Moreover, psychoanalysis the theory is often confused with psychoanalysis the therapy. Conclusively proving that the therapy works does not establish the veridicality, the historicity, or even the usefulness of the conceptual edifice of the theory. Furthermore, therapeutic techniques evolve far more quickly and substantially than the theories that ostensibly yield them. They are self-modifying "moving targets" - not rigid and replicable procedures and rituals.
Another obstacle in trying to establish the scientific value of psychoanalysis is its ambiguity. It is unclear, for instance, what in psychoanalysis qualify as causes - and what as their effects.
Consider the critical construct of the unconscious. Is it the reason for - does it cause - our behavior, conscious thoughts, and emotions? Does it provide them with a "ratio" (explanation)? Or are they mere symptoms of inexorable underlying processes? Even these basic questions receive no "dynamic" or "physical" treatment in classic (Freudian) psychoanalytic theory. So much for its pretensions to be a scientific endeavor.
Psychoanalysis is circumstantial and supported by epistemic accounts, starting with the master himself. It appeals to one's common sense and previous experience. Its statements are of these forms: "given X, Y, and Z reported by the patient - doesn't it stand to (everyday) reason that A caused X?" or "We know that B causes M, that M is very similar to X, and that B is very similar to A. Isn't it reasonable to assume that A causes X?".
In therapy, the patient later confirms these insights by feeling that they are "right" and "correct", that they are epiphanous and revelatory, that they possess retrodictive and predictive powers, and by reporting his reactions to the therapist-interpreter. This acclamation seals the narrative's probative value as a basic (not to say primitive) form of explanation which provides a time frame, a coincident pattern, and sets of teleological aims, ideas and values.
Juan Rivera is right that Freud's claims about infantile life cannot be proven, not even with a Gedankenexperimental movie camera, as Robert Vaelder suggested. It is equally true that the theory's etiological claims are epidemiologically untestable, as Grunbaum repeatedly says. But these failures miss the point and aim of psychoanalysis: to provide an organizing and comprehensive, non-tendentious, and persuasive narrative of human psychological development.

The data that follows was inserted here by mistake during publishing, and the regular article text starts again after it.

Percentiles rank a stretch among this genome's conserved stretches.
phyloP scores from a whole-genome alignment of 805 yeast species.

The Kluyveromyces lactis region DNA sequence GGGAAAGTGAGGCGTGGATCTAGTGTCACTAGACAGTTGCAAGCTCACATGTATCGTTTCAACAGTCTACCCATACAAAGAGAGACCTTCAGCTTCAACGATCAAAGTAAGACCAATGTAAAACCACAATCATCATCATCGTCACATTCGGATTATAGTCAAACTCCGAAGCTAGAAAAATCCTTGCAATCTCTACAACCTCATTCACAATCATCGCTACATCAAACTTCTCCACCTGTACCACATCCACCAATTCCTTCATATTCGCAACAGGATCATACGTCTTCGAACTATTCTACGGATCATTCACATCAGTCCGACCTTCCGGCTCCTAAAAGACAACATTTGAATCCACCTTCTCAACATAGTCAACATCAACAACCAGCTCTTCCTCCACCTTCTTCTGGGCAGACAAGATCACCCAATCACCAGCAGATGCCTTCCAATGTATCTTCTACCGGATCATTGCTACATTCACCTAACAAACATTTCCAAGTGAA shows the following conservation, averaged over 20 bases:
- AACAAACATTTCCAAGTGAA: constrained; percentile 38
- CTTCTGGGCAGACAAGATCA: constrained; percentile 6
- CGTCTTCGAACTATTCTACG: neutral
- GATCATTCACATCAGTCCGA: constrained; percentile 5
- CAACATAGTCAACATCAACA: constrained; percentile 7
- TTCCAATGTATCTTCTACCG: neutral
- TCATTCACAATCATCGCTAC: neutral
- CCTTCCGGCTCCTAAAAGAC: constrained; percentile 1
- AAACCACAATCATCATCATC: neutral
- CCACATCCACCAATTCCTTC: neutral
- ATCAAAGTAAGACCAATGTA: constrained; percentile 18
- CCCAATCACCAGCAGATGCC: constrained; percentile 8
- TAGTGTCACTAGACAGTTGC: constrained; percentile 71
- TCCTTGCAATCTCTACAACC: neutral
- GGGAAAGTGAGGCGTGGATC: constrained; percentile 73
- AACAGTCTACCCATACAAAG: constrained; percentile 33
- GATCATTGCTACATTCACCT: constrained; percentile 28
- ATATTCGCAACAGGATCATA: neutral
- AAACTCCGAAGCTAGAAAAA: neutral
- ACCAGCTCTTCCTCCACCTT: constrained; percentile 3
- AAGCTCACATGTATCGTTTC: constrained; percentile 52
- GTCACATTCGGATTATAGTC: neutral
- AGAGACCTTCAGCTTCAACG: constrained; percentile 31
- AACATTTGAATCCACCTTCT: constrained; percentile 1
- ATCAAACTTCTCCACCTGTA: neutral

Should such a narrative be testable and falsifiable or else discarded (as the Logical Positivists insist)?
Depends if we wish to treat it as science or as an art form. This is the circularity of the arguments against psychoanalysis. If Freud's work is considered to be the modern equivalent of myth, religion, or literature - it need not be tested to be considered "true" in the deepest sense of the word. After all, how much of the science of the 19th century has survived to this day anyhow?
Using Mind Control To Create An Addiction
With all the paranoia of mind control and how Neuro Linguistic Probramming (NLP) can be (and is) used to "mess with peoples heads" it's high time to pull the cat out of the bag and let people know exactly what is possible.
For example, can you create an addiction in someone using Neuro Linguistic Programming (NLP)?
Yes, you can.
Before you learn the steps to do it and how to protect yourself, let me give you two warnings.
First, don't do this to people unless you are giving them a compulsion for something they want that will be good for them like exercize and healthy foods. Anything else and it may seem fun to think about but leave it at that. Only think about it, don't do it. It's just not a nice thing to do to people.
Second, To do this you have to be very good at NLP, report building and anchoring etc.
Start by eliciting what is called the NLP submodalities of a compulsion a person has. You can do this by asking what are some things they have compulsions for, like chocolate, and then asking "As you feel that complusion what sort of images is your mind making? Where do you see those pictures? How big are the images? Color or Black and White? " and so on.
Then begin to describe what you want them to have a compulsion/addiction for in exactly the same way. Describe the new compulsion as being seen in the same place, etc.
I'm not going to give you any more detail than that. It's more than enough to experiment with.
Using this pattern a person can create a compulsion for drugs, sex, money, perfection, driving fast, you name it, but you can also create compulsions for exercize, punctuality, orderlyness and many so-called "good" things.